Federal prosecutors on Tuesday filed a motion to dismiss all charges against former Rio Grande City school board Trustee Daniel J. Garcia in the Weslaco water treatment plant bribery case.
Marco A. Palmieri, an attorney with the U.S. Department of Justice Public Integrity Section, announced the decision Tuesday during a hearing before U.S. District Judge Micaela Alvarez.
“We intend to file a motion to dismiss charges against Mr. Danny Garcia, your honor,” Palmieri said. “That approval was received after close of business yesterday, so we have not yet had an opportunity to formally file.”
Palmieri didn’t explain why the government — after more than two years of pre-trial proceedings — decided to drop the charges against Garcia.
The U.S. Department of Justice did not immediately respond to a request for comment Tuesday morning.
“I don’t think that anybody who is not guilty should plead guilty,” said attorney Christopher Sully of McAllen, who represented Garcia. “And that was his position all along: That he was innocent of these charges.”
Prosecutors had accused Garcia of participating in a bribery scheme that brought together greedy engineers and corrupt members of the Weslaco City Commission.
The engineers paid more than $4 million to Leonel J. Lopez Jr., a Starr County power broker with political connections throughout the Rio Grande Valley. Lopez kept more than $2.5 million for himself.
He provided the remainder to middlemen — Garcia, former Hidalgo County Commissioner Arturo “A.C” Cuellar Jr., and Weslaco businessman Ricardo “Rick” Quintanilla — who allegedly bribed members of the City Commission.
In exchange, the City Commission steered more than $50 million in contracts to the engineers.
The contracts included work on a water treatment plant, two wastewater treatment plants and related infrastructure.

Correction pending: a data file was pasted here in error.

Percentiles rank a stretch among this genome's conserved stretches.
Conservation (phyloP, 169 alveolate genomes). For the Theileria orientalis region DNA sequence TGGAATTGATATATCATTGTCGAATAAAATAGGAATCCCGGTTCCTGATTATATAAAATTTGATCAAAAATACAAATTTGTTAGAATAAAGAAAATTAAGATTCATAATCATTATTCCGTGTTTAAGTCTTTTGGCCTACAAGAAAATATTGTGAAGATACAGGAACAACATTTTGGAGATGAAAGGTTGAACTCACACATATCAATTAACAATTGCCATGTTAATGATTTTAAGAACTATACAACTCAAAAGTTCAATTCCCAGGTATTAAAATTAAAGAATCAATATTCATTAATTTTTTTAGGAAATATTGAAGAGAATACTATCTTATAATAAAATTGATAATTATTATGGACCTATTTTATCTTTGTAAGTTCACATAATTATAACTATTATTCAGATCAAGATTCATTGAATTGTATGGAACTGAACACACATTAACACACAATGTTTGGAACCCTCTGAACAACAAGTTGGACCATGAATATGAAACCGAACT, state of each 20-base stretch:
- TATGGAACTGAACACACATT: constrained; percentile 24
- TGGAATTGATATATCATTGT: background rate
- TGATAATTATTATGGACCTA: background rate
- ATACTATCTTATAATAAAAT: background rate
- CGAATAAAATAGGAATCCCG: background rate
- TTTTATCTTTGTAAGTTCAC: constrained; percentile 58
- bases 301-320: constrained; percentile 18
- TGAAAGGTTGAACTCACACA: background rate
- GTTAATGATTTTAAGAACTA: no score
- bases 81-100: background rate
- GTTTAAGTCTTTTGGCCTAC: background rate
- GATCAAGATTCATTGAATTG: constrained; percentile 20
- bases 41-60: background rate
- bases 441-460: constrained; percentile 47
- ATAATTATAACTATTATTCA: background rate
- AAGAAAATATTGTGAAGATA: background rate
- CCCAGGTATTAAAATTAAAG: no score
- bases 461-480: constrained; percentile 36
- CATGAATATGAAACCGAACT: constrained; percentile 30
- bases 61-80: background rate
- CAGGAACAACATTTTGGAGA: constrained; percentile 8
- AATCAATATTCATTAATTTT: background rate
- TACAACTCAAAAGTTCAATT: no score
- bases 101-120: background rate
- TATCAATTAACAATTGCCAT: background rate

Garcia, however, maintained his innocence. The FBI and the Criminal Investigation division of the IRS arrested him in April 2019.
Garcia was accused of accepting $100,000 from Lopez. After he received the money, Garcia paid $90,000 to John F. Cuellar.
His arrest shocked Starr County, where Garcia was a successful attorney and served on the Rio Grande City school board.
A grand jury indicted Garcia on wire fraud and money laundering charges. He faced a maximum of 20 years in federal prison.
Garcia pleaded not guilty.
While he didn’t make any public statements about the case, Garcia privately told anyone who would listen that he was innocent — and the case would be dismissed. Few believed him.
Faced with the federal indictment, Garcia didn’t run for re-election.
His law practice also took a hit. Garcia had to convince many clients that he wasn’t headed to prison himself.
Delayed by the pandemic, the case against Garcia remained pending for more than two years before the announcement on Tuesday morning.
“I don’t want to speculate as far as their reasons,” Sully said, when asked why he believed prosecutors decided to drop the case.
Charges against Quintanilla and A.C. Cuellar remain pending.
The trial, which had been scheduled for January, was delayed until June 2022 amid concerns about the pandemic.